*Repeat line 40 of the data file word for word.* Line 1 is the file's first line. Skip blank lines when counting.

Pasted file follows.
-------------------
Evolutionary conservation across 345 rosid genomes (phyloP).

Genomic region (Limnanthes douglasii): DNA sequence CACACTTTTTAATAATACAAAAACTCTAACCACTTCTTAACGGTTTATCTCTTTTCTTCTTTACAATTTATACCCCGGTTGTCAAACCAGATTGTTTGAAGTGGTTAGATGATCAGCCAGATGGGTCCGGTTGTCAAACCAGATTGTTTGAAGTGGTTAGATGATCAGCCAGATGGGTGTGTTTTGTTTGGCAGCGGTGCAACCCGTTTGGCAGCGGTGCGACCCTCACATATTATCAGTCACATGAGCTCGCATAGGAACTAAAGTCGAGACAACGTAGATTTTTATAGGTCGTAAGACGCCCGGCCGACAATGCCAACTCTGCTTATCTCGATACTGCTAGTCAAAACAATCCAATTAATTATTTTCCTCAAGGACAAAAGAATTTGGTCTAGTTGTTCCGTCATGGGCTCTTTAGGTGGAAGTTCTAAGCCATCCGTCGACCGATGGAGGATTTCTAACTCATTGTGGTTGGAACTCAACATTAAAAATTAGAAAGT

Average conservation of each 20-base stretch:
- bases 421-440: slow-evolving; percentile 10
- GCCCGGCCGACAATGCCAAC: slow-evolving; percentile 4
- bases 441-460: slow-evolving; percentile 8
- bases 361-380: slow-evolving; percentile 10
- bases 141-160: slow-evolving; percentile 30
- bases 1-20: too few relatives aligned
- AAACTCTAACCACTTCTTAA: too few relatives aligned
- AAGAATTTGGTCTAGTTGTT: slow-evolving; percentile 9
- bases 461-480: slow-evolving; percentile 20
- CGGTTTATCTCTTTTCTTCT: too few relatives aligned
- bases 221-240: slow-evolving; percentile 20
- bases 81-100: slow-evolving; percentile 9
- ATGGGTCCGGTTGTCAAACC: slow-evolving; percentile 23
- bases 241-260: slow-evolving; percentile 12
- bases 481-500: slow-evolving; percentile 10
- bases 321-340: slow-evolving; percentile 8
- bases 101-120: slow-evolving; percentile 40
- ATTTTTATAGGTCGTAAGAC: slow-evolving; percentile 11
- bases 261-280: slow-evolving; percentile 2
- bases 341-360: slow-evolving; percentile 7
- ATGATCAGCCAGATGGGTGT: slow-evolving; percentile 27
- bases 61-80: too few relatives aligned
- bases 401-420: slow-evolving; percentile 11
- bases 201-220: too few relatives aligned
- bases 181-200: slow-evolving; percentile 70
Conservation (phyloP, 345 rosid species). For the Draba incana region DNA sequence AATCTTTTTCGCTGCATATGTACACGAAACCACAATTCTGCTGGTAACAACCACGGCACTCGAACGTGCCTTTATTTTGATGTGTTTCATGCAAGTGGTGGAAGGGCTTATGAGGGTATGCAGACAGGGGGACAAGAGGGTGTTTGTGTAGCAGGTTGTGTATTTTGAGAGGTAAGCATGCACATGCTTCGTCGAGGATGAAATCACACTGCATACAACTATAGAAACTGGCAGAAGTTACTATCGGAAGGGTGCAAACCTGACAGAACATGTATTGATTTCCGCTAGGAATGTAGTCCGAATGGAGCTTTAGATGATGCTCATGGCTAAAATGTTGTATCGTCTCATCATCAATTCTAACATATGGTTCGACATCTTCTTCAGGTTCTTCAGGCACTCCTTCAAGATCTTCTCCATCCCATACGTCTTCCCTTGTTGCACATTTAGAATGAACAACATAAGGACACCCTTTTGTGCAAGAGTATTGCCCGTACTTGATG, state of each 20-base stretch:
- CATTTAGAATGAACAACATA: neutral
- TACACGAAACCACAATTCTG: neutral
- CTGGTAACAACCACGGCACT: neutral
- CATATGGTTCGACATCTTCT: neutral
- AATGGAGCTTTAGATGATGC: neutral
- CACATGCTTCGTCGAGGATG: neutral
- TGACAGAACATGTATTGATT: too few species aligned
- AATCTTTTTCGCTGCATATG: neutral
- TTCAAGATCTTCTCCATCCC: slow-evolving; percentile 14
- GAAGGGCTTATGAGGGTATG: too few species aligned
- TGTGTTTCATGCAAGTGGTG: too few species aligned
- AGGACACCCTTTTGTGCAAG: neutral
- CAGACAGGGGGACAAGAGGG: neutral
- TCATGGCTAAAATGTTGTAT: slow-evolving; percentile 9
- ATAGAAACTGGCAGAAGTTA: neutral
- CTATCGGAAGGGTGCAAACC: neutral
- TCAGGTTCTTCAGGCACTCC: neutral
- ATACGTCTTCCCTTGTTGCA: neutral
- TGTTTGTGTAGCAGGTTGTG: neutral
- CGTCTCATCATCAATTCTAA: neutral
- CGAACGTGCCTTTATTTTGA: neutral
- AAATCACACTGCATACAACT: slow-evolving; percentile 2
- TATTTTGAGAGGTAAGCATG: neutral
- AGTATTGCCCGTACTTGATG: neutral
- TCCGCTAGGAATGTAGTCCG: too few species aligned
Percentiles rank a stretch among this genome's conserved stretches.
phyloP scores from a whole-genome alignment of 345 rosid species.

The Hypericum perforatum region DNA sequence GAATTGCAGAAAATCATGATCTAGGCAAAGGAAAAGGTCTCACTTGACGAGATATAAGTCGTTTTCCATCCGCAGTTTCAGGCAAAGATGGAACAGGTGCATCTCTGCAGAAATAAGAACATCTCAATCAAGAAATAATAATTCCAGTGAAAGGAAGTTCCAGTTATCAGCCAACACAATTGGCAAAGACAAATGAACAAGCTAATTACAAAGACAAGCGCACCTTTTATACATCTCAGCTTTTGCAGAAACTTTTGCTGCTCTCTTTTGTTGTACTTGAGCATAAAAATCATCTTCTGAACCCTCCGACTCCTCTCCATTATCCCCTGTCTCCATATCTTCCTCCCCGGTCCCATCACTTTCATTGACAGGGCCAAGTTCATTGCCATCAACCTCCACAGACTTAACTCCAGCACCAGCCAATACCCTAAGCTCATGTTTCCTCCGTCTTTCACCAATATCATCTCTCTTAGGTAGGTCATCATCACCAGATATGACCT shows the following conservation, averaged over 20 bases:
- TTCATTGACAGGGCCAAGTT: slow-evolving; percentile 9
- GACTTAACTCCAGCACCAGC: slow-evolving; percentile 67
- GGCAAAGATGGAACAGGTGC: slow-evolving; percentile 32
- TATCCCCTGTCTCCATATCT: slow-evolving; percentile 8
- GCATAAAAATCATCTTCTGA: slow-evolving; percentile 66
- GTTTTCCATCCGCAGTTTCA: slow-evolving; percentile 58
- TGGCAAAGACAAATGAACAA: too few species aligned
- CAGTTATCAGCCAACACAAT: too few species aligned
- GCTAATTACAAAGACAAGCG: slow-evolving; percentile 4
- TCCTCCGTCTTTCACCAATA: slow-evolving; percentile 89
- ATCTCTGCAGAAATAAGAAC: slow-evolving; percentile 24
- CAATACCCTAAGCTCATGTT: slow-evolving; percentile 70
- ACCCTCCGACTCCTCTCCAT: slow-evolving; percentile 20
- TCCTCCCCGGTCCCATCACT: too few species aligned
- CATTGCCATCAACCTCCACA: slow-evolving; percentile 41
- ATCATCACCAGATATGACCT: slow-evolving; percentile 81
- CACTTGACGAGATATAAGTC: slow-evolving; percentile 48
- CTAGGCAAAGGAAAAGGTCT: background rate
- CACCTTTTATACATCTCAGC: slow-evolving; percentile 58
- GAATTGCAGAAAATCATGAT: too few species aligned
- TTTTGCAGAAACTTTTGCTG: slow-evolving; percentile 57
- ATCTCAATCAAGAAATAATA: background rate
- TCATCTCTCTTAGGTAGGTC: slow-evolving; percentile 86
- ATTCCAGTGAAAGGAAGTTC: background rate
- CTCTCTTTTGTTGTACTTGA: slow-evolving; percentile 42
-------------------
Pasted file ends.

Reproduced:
- TGTGTTTCATGCAAGTGGTG: too few species aligned